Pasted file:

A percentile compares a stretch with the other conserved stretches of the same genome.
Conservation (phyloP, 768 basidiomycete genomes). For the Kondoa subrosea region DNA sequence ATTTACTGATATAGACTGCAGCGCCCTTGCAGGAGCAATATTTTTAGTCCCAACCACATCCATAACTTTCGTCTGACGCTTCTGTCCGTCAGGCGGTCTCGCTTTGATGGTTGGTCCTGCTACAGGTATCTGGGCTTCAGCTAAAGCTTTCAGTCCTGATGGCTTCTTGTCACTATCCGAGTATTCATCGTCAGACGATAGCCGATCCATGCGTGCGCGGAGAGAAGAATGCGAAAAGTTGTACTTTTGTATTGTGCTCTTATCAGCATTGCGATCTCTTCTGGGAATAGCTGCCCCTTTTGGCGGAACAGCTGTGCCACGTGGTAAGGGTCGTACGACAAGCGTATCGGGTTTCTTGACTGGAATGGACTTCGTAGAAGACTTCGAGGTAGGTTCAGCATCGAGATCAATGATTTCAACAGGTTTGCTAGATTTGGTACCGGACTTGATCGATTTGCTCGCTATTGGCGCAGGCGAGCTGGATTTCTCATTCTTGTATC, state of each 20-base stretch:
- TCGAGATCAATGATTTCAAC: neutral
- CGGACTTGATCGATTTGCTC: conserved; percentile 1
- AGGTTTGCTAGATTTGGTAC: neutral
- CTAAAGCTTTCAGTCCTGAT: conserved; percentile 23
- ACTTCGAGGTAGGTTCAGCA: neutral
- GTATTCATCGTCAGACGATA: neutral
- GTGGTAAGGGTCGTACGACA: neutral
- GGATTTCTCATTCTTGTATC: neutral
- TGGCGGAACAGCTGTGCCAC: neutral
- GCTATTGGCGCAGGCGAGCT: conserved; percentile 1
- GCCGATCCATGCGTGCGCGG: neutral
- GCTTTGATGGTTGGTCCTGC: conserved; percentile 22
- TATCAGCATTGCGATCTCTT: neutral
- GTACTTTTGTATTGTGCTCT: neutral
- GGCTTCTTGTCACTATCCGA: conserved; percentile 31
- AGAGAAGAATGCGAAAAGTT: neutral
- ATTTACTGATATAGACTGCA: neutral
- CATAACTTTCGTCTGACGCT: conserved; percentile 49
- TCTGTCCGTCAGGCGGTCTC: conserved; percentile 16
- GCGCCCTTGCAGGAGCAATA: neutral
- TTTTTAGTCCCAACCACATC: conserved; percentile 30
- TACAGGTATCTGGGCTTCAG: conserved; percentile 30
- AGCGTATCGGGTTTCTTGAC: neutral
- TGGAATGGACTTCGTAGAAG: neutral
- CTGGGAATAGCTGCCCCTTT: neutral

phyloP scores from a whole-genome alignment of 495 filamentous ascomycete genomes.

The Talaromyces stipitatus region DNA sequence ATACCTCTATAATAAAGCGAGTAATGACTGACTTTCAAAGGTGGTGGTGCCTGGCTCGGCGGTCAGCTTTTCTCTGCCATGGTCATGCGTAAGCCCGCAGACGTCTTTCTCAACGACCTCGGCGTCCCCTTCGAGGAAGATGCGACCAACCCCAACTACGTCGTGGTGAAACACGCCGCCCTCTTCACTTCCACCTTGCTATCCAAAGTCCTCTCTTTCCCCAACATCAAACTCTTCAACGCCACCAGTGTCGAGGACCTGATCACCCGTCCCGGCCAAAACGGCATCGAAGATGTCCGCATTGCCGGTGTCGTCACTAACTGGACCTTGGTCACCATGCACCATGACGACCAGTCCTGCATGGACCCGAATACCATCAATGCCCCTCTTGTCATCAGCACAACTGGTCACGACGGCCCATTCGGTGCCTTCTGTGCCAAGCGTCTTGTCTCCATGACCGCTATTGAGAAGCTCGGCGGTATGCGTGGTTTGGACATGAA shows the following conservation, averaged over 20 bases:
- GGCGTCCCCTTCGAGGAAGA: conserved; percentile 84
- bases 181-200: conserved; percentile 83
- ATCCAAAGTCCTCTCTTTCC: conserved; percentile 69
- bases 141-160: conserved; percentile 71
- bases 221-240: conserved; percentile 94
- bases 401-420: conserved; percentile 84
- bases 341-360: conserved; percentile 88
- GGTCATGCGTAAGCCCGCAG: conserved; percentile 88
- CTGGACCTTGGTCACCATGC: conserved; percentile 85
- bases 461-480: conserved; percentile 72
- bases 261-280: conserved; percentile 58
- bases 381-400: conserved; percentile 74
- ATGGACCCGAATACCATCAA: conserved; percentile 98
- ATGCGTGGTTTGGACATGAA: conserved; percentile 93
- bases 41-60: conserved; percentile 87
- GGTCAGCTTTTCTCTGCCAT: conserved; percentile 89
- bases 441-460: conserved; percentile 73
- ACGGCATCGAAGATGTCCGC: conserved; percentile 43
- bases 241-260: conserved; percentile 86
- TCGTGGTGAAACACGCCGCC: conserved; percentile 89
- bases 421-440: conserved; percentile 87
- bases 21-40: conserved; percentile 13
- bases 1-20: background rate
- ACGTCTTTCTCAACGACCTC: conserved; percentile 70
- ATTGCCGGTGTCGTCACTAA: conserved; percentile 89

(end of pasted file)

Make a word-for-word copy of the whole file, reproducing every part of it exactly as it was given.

A percentile compares a stretch with the other conserved stretches of the same genome.
Conservation (phyloP, 768 basidiomycete genomes). For the Kondoa subrosea region DNA sequence ATTTACTGATATAGACTGCAGCGCCCTTGCAGGAGCAATATTTTTAGTCCCAACCACATCCATAACTTTCGTCTGACGCTTCTGTCCGTCAGGCGGTCTCGCTTTGATGGTTGGTCCTGCTACAGGTATCTGGGCTTCAGCTAAAGCTTTCAGTCCTGATGGCTTCTTGTCACTATCCGAGTATTCATCGTCAGACGATAGCCGATCCATGCGTGCGCGGAGAGAAGAATGCGAAAAGTTGTACTTTTGTATTGTGCTCTTATCAGCATTGCGATCTCTTCTGGGAATAGCTGCCCCTTTTGGCGGAACAGCTGTGCCACGTGGTAAGGGTCGTACGACAAGCGTATCGGGTTTCTTGACTGGAATGGACTTCGTAGAAGACTTCGAGGTAGGTTCAGCATCGAGATCAATGATTTCAACAGGTTTGCTAGATTTGGTACCGGACTTGATCGATTTGCTCGCTATTGGCGCAGGCGAGCTGGATTTCTCATTCTTGTATC, state of each 20-base stretch:
- TCGAGATCAATGATTTCAAC: neutral
- CGGACTTGATCGATTTGCTC: conserved; percentile 1
- AGGTTTGCTAGATTTGGTAC: neutral
- CTAAAGCTTTCAGTCCTGAT: conserved; percentile 23
- ACTTCGAGGTAGGTTCAGCA: neutral
- GTATTCATCGTCAGACGATA: neutral
- GTGGTAAGGGTCGTACGACA: neutral
- GGATTTCTCATTCTTGTATC: neutral
- TGGCGGAACAGCTGTGCCAC: neutral
- GCTATTGGCGCAGGCGAGCT: conserved; percentile 1
- GCCGATCCATGCGTGCGCGG: neutral
- GCTTTGATGGTTGGTCCTGC: conserved; percentile 22
- TATCAGCATTGCGATCTCTT: neutral
- GTACTTTTGTATTGTGCTCT: neutral
- GGCTTCTTGTCACTATCCGA: conserved; percentile 31
- AGAGAAGAATGCGAAAAGTT: neutral
- ATTTACTGATATAGACTGCA: neutral
- CATAACTTTCGTCTGACGCT: conserved; percentile 49
- TCTGTCCGTCAGGCGGTCTC: conserved; percentile 16
- GCGCCCTTGCAGGAGCAATA: neutral
- TTTTTAGTCCCAACCACATC: conserved; percentile 30
- TACAGGTATCTGGGCTTCAG: conserved; percentile 30
- AGCGTATCGGGTTTCTTGAC: neutral
- TGGAATGGACTTCGTAGAAG: neutral
- CTGGGAATAGCTGCCCCTTT: neutral

phyloP scores from a whole-genome alignment of 495 filamentous ascomycete genomes.

The Talaromyces stipitatus region DNA sequence ATACCTCTATAATAAAGCGAGTAATGACTGACTTTCAAAGGTGGTGGTGCCTGGCTCGGCGGTCAGCTTTTCTCTGCCATGGTCATGCGTAAGCCCGCAGACGTCTTTCTCAACGACCTCGGCGTCCCCTTCGAGGAAGATGCGACCAACCCCAACTACGTCGTGGTGAAACACGCCGCCCTCTTCACTTCCACCTTGCTATCCAAAGTCCTCTCTTTCCCCAACATCAAACTCTTCAACGCCACCAGTGTCGAGGACCTGATCACCCGTCCCGGCCAAAACGGCATCGAAGATGTCCGCATTGCCGGTGTCGTCACTAACTGGACCTTGGTCACCATGCACCATGACGACCAGTCCTGCATGGACCCGAATACCATCAATGCCCCTCTTGTCATCAGCACAACTGGTCACGACGGCCCATTCGGTGCCTTCTGTGCCAAGCGTCTTGTCTCCATGACCGCTATTGAGAAGCTCGGCGGTATGCGTGGTTTGGACATGAA shows the following conservation, averaged over 20 bases:
- GGCGTCCCCTTCGAGGAAGA: conserved; percentile 84
- bases 181-200: conserved; percentile 83
- ATCCAAAGTCCTCTCTTTCC: conserved; percentile 69
- bases 141-160: conserved; percentile 71
- bases 221-240: conserved; percentile 94
- bases 401-420: conserved; percentile 84
- bases 341-360: conserved; percentile 88
- GGTCATGCGTAAGCCCGCAG: conserved; percentile 88
- CTGGACCTTGGTCACCATGC: conserved; percentile 85
- bases 461-480: conserved; percentile 72
- bases 261-280: conserved; percentile 58
- bases 381-400: conserved; percentile 74
- ATGGACCCGAATACCATCAA: conserved; percentile 98
- ATGCGTGGTTTGGACATGAA: conserved; percentile 93
- bases 41-60: conserved; percentile 87
- GGTCAGCTTTTCTCTGCCAT: conserved; percentile 89
- bases 441-460: conserved; percentile 73
- ACGGCATCGAAGATGTCCGC: conserved; percentile 43
- bases 241-260: conserved; percentile 86
- TCGTGGTGAAACACGCCGCC: conserved; percentile 89
- bases 421-440: conserved; percentile 87
- bases 21-40: conserved; percentile 13
- bases 1-20: background rate
- ACGTCTTTCTCAACGACCTC: conserved; percentile 70
- ATTGCCGGTGTCGTCACTAA: conserved; percentile 89